Pregnant after a Loss

Folic acid and risk of autism

Hello ladies!

I was wondering if this has already been discussed here:
https://www.jhsph.edu/news/news-releases/2016/too-much-folate-in-pregnant-women-increases-risk-for-autism-study-suggests.html
And if anyone had a chance to talk about this with her OB. 

A little about me. I had two healthy pregnancies, but in my third pregnancy we discovered that there was no heartbeat at 15 weeks. Apparently the fetus had what's called Encephalocele, which is a neural tube defect. I had a D&C and since we wanted to start again right away, the doctor recommended to start taking 4mg of folic acid (instead of the recommended 400mcg), which I understand is a common practice for women who had a history of neural tube defects. I started doing that, but this recent study got me worried, since I am basically taking 10 times more than the normal amount. I asked my doctor about this and basically he said that he doesn't know enough about this to recommend one way or the other and referred me to a high risk doctor, who I plan on seeing soon. 
I was wondering if anyone on this board has had a history of neural tube defects and are taking the increased dosage and whether they have discussed this with their OBs.

Thanks!
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Re: Folic acid and risk of autism

  • I think this information is so new that you'll just have to ask your doctor and see what they say.  I doubt there are any specific recommendations out there already because of this - both because it's so new and because it's only one study done in only one part of the country.  Let us know what you find out.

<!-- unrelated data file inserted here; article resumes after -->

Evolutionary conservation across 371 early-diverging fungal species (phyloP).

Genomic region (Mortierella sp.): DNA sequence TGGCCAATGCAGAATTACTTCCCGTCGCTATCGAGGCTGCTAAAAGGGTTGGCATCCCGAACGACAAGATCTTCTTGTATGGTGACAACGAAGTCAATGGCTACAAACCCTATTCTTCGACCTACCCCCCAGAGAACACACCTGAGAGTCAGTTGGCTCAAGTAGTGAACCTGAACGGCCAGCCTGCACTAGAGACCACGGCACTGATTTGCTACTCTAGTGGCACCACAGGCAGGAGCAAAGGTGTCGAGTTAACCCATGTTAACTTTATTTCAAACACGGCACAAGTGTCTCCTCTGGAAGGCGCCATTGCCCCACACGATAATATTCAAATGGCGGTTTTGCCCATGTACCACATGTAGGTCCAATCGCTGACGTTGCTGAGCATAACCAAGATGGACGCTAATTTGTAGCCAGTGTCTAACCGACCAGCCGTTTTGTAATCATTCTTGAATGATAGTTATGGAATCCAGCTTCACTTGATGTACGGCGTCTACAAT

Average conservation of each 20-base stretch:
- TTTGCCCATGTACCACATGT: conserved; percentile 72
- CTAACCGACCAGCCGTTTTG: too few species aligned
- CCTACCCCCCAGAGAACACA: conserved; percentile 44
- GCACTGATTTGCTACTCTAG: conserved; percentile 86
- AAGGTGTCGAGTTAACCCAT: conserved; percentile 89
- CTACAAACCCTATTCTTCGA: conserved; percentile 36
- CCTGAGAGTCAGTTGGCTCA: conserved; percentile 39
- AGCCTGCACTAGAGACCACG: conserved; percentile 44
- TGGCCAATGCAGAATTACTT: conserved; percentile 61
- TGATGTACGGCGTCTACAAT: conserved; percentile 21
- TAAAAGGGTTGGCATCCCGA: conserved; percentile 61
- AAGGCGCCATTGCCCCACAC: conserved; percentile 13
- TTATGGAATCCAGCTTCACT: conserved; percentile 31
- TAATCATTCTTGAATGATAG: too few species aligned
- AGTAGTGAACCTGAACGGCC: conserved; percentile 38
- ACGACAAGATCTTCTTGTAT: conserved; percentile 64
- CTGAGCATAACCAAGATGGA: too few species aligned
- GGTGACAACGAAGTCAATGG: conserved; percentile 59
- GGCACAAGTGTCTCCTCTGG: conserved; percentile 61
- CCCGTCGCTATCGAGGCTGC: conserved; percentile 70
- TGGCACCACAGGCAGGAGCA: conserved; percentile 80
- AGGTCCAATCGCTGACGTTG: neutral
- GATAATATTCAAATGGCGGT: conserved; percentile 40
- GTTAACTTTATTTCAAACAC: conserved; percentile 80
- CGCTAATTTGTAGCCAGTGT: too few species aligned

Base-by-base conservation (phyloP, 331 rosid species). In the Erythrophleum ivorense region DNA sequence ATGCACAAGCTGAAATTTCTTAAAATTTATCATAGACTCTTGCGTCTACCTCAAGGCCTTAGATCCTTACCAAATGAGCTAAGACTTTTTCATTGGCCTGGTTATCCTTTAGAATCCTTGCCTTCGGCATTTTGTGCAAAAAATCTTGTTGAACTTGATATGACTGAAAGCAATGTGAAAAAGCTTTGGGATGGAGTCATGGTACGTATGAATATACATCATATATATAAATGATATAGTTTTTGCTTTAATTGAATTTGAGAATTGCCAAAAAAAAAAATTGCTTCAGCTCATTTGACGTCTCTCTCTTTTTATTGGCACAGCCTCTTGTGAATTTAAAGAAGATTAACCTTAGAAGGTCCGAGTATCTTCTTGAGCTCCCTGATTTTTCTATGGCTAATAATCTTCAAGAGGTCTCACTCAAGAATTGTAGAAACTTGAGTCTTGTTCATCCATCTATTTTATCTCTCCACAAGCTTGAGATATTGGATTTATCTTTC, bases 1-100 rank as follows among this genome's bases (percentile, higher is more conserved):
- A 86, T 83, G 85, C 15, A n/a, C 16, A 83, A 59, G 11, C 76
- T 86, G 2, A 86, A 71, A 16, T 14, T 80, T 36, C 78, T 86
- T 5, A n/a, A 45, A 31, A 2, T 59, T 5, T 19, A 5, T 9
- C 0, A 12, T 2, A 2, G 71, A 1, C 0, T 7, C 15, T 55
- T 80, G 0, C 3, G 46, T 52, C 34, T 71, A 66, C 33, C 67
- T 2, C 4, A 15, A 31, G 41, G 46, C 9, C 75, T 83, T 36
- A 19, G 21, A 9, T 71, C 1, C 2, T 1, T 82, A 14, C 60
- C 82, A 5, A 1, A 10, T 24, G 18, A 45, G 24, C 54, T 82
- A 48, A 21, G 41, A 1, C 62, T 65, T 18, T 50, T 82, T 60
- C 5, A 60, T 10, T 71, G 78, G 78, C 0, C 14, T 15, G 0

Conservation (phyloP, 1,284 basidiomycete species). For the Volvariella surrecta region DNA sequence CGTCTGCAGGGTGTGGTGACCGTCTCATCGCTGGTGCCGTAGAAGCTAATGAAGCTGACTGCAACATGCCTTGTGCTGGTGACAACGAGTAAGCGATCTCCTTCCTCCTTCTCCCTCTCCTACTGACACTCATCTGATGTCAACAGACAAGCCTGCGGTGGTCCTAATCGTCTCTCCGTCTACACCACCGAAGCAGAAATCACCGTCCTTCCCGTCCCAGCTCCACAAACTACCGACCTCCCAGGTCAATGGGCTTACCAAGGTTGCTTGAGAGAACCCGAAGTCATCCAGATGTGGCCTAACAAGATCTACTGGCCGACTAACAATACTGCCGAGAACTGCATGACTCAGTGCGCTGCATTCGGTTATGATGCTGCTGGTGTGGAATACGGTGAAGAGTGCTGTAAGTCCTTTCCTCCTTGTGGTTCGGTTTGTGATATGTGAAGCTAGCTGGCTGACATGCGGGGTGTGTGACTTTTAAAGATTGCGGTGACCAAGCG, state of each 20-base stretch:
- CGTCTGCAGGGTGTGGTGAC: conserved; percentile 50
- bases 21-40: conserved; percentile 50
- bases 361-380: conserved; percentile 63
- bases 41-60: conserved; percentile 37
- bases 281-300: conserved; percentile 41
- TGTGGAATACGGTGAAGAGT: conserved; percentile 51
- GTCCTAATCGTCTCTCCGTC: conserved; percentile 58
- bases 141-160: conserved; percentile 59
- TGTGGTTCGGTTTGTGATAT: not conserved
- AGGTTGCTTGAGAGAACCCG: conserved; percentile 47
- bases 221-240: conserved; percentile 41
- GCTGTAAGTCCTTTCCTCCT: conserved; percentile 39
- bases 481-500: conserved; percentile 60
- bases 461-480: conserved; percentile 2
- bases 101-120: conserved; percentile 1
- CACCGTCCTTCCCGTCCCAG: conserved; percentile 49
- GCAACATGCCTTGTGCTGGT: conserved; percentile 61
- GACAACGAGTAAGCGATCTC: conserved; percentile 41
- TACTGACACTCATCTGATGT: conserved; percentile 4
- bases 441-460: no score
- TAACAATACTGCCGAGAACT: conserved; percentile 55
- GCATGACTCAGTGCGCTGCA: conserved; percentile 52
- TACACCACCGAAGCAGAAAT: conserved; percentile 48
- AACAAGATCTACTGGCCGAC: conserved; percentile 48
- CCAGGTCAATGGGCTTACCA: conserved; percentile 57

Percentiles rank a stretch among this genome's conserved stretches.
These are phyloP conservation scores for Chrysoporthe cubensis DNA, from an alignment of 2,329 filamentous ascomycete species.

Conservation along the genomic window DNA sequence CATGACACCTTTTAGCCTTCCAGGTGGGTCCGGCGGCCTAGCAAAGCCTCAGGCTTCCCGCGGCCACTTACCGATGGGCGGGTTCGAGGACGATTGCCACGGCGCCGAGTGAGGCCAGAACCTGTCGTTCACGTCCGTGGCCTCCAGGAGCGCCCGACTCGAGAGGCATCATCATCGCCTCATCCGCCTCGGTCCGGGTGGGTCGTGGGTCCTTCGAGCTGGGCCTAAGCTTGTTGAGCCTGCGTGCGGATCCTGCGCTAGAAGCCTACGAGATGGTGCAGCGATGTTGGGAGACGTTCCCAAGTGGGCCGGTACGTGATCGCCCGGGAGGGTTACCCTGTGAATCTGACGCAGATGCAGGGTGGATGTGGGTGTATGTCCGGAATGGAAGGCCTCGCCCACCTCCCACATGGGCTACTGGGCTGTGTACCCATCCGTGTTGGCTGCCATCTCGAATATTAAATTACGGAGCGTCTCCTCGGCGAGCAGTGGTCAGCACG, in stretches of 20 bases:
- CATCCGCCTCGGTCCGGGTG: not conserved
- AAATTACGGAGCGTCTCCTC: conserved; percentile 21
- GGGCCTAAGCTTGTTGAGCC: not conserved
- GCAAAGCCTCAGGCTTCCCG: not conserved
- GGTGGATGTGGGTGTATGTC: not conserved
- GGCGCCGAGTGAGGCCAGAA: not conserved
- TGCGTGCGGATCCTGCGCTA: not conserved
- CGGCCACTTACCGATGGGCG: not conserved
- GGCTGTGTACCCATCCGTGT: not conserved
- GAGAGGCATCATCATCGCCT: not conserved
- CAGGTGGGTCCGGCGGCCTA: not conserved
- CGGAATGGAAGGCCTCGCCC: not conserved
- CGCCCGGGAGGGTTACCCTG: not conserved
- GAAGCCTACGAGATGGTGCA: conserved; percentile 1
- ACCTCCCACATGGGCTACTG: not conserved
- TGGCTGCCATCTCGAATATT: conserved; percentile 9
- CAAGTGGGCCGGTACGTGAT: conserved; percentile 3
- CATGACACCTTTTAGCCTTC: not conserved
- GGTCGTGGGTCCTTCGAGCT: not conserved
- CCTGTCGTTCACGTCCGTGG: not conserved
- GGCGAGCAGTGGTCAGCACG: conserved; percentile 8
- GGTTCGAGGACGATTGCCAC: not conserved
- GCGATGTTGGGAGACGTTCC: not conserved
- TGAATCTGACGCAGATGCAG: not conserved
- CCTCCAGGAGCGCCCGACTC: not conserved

• Folic acid is a water-soluble b-vitamin. Most people will excrete excess B-9 in their urine pretty quickly. 

    Some people have genetic variations that cause them not to make enough of the enzymes that make folate useful. You get less folate in your red blood cells and serum. Those are (generally) the same genetic variations that are linked to neural tube defects without extra folate consumption. 

    The article you linked seems (to me) to be talking about the reverse effect. People who for whatever reason have too much folate in their red blood cells and serum. Maybe they don't concentrate it in their urine properly, or they absorb more than is average. 

    Check with your doctor. You might ask for a folate blood test - to make sure your levels are in normal range, but I wouldn't worry about it too much between now and when you can talk to the MFM about it. 

    (You might like https://lpi.oregonstate.edu/mic/vitamins/folate if you like to read that kind of thing) 

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